|23 Oct 1962||CIEES||Veronique AGI32||Diffuse solar radiation||Success (175 km)|
|29 Oct 1962||CIEES||Veronique AGI34||VLF transmission||Success (180 km)|
|20 Apr 1963||CIEES||Veronique AGI35||Ionosphere||Success (175 km)|
|23 Apr 1963||CIEES||Veronique AGI49||Ionosphere||Success (140 km)|
|01 May 1963||CIEES||Veronique AGI45||Ionosphere||Success (160 km)|
|10 May 1963||CIEES||Veronique AGI48||Solar corona (UV) / Ptr||Partial Success (135 km), no recovery|
|18 Jun 1963||CIEES||Veronique AGI33||Electron density||Partial Success (160 km)|
|19 Jun 1963||CIEES||Veronique AGI40||Electron density||(38 km), Destroyed at 34 sec|
|18 Oct 1963||CIEES||Veronique AGI47||Biology||Success(155 km)|
|24 Oct 1963||CIEES||Veronique AGI50||Biology||Failure(88 km)|
|14 Apr 1964||CIEES||Veronique AGI51||FU110 Atomic H (Ly-alpha), Solar X-rays||Partial Success (119 km)|
|08 Jun 1964||CIEES||Veronique 61/75||FU120 Technology||Success(260 km)|
|13 Jun 1964||CIEES||Veronique 61/76||FU120 Technology||Success(260 km)|
|04 Nov 1964||CIEES||Veronique AGI53||FU110 Atomic H (Ly-alpha), Solar X-rays||Success(152 km)|
|08 Nov 1964||CIEES||Veronique AGI52||FU111 UV Solar Astronomy / Ptr||Success(98 km)|
|12 Feb 1965||CIEES||Veronique AGI56||FU100 Technology / Ptr||Failure (95 km), untimely fairing jettison|
|27 May 1965||CIEES||Veronique 61/79||FU144 Atomic H (Ly-alpha)||(70 km)|
|22 Oct 1965||CIEES||Veronique AGI54||FU115 Electron density||Success (210 km)|
|28 Oct 1965||CIEES||Veronique AGI55||FU115 Electron density||Success (210 km)|
|24 Mar 1966||CIEES||Veronique 61M/80||FU155 Technology||Success (209 km)|
|04 Apr 1966||CIEES||Veronique 61M/78||FU145 Technology (Attitude control)||(23 km)|
|06 Apr 1966||CIEES||Veronique AGI57||FU126 Solar corona (UV) / Ptr||Success (130 km)|
|27 Jun 1966||CIEES||Veronique AGI60||FU154 Technology (recovery)||Success (123 km)|
|01 Oct 1966||CIEES||Veronique 61M/77||FU145 Technology + Ionosphere / Stab||Partial Success (166 km)|
|24 Nov 1966||CIEES||Veronique 61M/82||FU158 Technology (recovery)||Partial Success (230 km)|
|09 Dec 1966||CIEES||Veronique AGI59||FU149 Ion Density, mass spectrometry||Success (122 km)|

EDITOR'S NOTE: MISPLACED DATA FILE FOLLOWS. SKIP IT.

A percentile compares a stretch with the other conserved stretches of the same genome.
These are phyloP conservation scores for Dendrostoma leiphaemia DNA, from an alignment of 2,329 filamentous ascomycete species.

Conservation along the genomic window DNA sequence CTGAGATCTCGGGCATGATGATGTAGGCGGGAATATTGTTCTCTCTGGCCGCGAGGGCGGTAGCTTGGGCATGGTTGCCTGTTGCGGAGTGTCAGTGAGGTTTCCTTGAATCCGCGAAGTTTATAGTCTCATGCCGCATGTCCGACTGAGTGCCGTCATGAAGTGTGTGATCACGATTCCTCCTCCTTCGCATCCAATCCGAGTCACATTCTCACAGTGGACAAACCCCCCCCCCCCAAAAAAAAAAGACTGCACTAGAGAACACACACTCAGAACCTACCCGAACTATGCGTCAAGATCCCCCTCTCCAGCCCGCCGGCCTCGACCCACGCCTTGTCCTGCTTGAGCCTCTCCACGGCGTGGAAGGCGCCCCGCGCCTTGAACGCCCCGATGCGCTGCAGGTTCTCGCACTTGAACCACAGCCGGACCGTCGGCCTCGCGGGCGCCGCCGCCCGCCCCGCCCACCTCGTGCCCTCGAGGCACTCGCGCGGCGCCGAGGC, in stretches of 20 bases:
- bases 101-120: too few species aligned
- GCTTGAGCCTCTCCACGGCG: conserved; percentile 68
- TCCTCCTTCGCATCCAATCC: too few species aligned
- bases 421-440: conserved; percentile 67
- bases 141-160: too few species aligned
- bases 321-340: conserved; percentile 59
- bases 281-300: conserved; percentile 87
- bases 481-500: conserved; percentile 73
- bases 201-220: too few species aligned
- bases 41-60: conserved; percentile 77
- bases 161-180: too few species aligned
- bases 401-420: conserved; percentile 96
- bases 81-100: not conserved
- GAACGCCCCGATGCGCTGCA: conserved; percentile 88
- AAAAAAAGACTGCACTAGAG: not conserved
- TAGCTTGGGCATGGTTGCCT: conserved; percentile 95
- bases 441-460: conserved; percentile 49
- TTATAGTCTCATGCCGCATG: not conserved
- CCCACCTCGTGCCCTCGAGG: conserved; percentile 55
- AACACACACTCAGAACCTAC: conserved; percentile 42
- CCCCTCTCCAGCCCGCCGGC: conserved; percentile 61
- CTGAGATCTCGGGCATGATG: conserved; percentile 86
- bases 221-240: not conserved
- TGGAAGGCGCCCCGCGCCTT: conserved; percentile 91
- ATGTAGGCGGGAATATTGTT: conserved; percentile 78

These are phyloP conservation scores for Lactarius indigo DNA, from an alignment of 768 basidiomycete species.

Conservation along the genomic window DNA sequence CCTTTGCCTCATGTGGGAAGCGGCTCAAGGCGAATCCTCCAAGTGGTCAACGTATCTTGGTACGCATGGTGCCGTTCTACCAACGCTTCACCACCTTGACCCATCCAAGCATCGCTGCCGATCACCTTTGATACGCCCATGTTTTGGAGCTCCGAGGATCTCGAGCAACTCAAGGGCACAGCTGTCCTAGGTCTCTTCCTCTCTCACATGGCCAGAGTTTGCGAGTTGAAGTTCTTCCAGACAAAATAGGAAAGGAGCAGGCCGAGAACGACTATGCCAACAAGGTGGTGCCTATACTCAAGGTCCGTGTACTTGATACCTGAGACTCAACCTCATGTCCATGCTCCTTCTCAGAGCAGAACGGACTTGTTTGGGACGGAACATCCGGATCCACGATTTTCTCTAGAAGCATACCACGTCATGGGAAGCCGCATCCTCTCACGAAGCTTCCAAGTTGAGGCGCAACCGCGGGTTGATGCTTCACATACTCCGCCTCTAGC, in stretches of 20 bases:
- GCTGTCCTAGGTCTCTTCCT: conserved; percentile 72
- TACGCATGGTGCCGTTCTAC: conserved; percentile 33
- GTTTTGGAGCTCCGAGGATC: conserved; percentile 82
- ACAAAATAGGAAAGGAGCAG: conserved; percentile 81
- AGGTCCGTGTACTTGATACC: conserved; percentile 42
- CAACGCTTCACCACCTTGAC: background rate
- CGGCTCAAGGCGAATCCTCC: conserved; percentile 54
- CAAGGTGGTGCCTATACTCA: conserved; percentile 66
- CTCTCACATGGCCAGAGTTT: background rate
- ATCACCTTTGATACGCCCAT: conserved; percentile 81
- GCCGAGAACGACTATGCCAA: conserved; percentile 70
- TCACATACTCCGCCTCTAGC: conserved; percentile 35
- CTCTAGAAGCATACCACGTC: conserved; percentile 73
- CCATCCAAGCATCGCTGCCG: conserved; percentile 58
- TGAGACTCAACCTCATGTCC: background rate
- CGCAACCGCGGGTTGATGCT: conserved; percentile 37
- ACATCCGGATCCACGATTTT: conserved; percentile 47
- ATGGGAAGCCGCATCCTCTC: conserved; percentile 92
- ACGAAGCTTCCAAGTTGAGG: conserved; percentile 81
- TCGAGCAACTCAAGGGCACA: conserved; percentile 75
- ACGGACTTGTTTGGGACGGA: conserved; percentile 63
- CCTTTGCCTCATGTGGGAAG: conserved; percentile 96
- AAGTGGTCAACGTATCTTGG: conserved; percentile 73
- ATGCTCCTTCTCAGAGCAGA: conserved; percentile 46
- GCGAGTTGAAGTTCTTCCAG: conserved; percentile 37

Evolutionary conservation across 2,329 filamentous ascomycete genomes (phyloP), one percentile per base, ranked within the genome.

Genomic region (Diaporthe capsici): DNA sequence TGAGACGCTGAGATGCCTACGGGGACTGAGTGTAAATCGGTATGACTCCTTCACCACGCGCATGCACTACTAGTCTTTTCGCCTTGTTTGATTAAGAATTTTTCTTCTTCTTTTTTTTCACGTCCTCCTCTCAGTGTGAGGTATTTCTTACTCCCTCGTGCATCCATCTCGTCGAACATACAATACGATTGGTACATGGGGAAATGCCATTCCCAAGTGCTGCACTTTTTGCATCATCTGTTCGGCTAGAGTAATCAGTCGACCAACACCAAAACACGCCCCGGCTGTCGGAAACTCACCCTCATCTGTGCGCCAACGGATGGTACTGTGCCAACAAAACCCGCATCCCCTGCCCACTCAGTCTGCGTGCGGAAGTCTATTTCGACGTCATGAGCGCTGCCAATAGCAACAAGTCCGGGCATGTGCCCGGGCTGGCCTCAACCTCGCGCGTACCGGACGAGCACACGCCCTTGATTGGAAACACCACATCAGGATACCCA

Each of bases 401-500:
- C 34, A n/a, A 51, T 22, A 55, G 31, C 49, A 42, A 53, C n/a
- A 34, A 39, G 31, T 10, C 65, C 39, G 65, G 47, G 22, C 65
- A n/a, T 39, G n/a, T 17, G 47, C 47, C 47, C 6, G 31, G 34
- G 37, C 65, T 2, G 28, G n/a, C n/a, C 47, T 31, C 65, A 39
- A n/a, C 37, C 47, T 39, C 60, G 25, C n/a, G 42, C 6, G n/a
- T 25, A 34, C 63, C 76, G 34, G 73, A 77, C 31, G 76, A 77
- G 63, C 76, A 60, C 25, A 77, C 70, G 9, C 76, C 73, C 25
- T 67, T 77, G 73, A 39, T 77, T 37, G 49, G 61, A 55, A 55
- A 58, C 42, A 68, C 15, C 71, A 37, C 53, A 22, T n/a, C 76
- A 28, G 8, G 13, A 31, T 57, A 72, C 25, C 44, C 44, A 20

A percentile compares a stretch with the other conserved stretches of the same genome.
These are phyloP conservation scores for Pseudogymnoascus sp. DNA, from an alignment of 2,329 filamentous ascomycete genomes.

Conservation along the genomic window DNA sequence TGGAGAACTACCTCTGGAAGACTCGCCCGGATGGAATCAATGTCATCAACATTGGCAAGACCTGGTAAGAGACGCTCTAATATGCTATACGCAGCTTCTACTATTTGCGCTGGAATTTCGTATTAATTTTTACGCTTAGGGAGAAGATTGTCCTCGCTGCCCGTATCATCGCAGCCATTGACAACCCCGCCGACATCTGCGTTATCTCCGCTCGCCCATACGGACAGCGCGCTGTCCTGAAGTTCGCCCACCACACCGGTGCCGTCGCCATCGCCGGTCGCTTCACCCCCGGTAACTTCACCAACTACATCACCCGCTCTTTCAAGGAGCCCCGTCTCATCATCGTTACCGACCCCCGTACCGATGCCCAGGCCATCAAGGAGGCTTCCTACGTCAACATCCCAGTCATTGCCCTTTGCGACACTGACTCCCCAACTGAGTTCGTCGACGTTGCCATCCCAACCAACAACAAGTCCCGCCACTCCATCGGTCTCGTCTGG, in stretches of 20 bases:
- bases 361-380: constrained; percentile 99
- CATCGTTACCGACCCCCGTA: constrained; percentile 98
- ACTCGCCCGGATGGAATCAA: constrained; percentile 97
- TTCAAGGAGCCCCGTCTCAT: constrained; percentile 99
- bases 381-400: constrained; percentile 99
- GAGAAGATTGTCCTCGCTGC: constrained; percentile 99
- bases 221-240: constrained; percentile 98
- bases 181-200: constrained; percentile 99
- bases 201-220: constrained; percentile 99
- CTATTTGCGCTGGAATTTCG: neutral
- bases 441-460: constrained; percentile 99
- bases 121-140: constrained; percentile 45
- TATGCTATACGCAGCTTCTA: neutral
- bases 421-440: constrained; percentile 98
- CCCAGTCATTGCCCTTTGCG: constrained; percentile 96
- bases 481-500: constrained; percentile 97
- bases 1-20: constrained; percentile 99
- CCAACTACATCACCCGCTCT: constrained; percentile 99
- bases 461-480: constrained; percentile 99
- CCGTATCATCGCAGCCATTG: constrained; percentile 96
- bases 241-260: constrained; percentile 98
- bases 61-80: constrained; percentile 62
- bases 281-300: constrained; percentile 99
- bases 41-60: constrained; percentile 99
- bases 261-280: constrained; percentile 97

|11 Jan 1967||CIEES||Veronique 61M/84||FU161 X-ray and UV astronomy / Stab||Success (158 km)|
|13 Jan 1967||CIEES||Veronique AGI63||FU160 Solar corona (UV) / Ptr||Success (123 km)|
|17 Jan 1967||CIEES||Veronique 61M/85||FU145b X-ray and UV astronomy / Stab||Success (205 km)|
|24 Feb 1967||CIEES||Veronique 61M/81||FU176 Technology (recovery)||Success (200 km)|
|17 Mar 1967||CIEES||Veronique AGI64||FU174 Solar corona (UV) / Ptr||(32 km)|
|24 Mar 1967||CIEES||Veronique 61M/86||FU156 Ionosphere + Biology||Success (365 km)|
|29 Mar 1967||CIEES||Veronique 61M/87||FU156 Ionosphere + Biology||Success (305 km)|
|04 Apr 1967||CIEES||Veronique 61M/88||FU178 X-ray and UV astronomy / Stab||Success (196 km)|
|09 Apr 1968||Kourou||Veronique AGI62||FU184 Technology (sea recovery)||Success (113 km)|
|25 Jul 1968||Kourou||Veronique 61M/89||FU185 Technology + X-ray astronomy / Stab||Partial Success (185 km), no recovery|
|18 Dec 1968||Kourou||Veronique 61M/83||FU159 UV astronomy / Stab||Partial Success (162 km), no recovery|
|22 Dec 1968||Kourou||Veronique 61M/90||FU159 X-ray and UV astronomy / Stab||Partial Success (188 km), no recovery|
|20 Feb 1969||Kourou||Veronique AGI61||FU170 CIRCE, Mass spectrometry||Failure(103 km), untimely fairing jettison|
|08 Jun 1971||Kourou||Veronique 61M/93||FU194 GESAIR, Ionosphere + Biology||Success (206 km)|
|12 Jun 1971||Kourou||Veronique 61M/94||FU194 GESAIR, Ionosphere + Biology||Success (211 km)|
|16 Dec 1971||Kourou||Veronique 61M/92||FU208 CISASPE, Ionosphere (active sounding)||Success (227 km)|
|17 Apr 1973||Kourou||Veronique 61M/||FU200 3SUV, UV solar astronomy / Ptr||Success (200 km)|
|31 May 1975||Kourou||Veronique 61M/||FU216 FAUST, UV astronomy / Stab||(172 km)|
- Ley, Willy (June 1964). "Anyone Else for Space?". For Your Information. Galaxy Science Fiction. pp. 110–128.
- Wade, Mark. "Véronique". Encyclopedia Astronautica. Archived from the original on 7 November 2016. Retrieved 13 February 2017.
- Reuter 2000, p. 179.
- Reuter 2000, pp. 179–180.
- Reuter 2000, p. 180.
- Reuter 2000, pp. 180–181.
- Reuter 2000, p. 181.
- Serra, Jean-Jacques (2008-06-14). "Veronique and Vesta". Rockets in Europe. Archived from the original on 2007-10-20. Retrieved 2023-08-26.
- Reuter 2000, pp. 181–182.
- Burgess and Dubbs 2007, pp. 220–222.
- Burgess and Dubbs 2007, pp. 222–228.
- Reuter 2000, p. 182.
- Burgess, Colin; Dubbs, Chris (2007). Animals in Space: From Research Rockets to the Space Shuttle. Springer Science & Business Media. ISBN 978-0-3874-9678-8.
- Reuter, Claus (2000). The V2 and the German, Russian and American Rocket Program. S.R. Research & Publishing. ISBN 1-8946-4305-4.